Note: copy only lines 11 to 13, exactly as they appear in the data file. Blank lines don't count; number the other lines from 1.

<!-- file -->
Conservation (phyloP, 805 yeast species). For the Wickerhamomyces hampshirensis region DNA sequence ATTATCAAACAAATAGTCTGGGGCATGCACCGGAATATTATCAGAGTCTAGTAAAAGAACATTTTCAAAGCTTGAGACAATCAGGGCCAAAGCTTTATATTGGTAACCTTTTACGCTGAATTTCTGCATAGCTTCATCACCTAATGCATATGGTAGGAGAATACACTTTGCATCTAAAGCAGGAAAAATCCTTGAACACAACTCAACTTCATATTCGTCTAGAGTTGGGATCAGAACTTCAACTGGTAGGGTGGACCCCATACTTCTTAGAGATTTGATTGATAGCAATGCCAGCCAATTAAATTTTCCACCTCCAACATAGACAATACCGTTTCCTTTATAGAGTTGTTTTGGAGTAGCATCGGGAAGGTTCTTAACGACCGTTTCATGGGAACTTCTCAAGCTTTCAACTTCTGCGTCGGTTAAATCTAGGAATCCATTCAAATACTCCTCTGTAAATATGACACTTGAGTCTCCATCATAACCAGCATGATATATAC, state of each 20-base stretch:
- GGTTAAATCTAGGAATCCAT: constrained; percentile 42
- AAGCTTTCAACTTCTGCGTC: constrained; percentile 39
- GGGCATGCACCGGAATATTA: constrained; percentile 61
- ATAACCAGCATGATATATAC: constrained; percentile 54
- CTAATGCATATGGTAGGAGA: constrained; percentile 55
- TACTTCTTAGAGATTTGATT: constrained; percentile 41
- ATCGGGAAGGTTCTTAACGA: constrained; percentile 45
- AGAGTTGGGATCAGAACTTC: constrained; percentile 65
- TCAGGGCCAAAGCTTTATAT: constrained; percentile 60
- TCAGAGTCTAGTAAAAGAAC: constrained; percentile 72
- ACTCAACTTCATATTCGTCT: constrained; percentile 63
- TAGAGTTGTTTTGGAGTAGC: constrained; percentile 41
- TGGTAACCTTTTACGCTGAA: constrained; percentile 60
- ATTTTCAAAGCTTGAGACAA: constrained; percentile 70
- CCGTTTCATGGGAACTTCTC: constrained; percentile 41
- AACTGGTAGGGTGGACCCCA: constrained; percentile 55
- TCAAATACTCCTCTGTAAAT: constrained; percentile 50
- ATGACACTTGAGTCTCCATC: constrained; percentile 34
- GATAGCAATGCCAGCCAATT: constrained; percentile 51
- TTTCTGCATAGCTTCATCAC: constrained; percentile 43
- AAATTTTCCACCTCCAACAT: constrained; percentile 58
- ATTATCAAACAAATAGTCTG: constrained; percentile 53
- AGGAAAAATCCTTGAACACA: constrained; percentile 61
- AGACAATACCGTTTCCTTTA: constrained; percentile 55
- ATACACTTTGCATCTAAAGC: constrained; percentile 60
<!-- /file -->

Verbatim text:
- TCAGAGTCTAGTAAAAGAAC: constrained; percentile 72
- ACTCAACTTCATATTCGTCT: constrained; percentile 63
- TAGAGTTGTTTTGGAGTAGC: constrained; percentile 41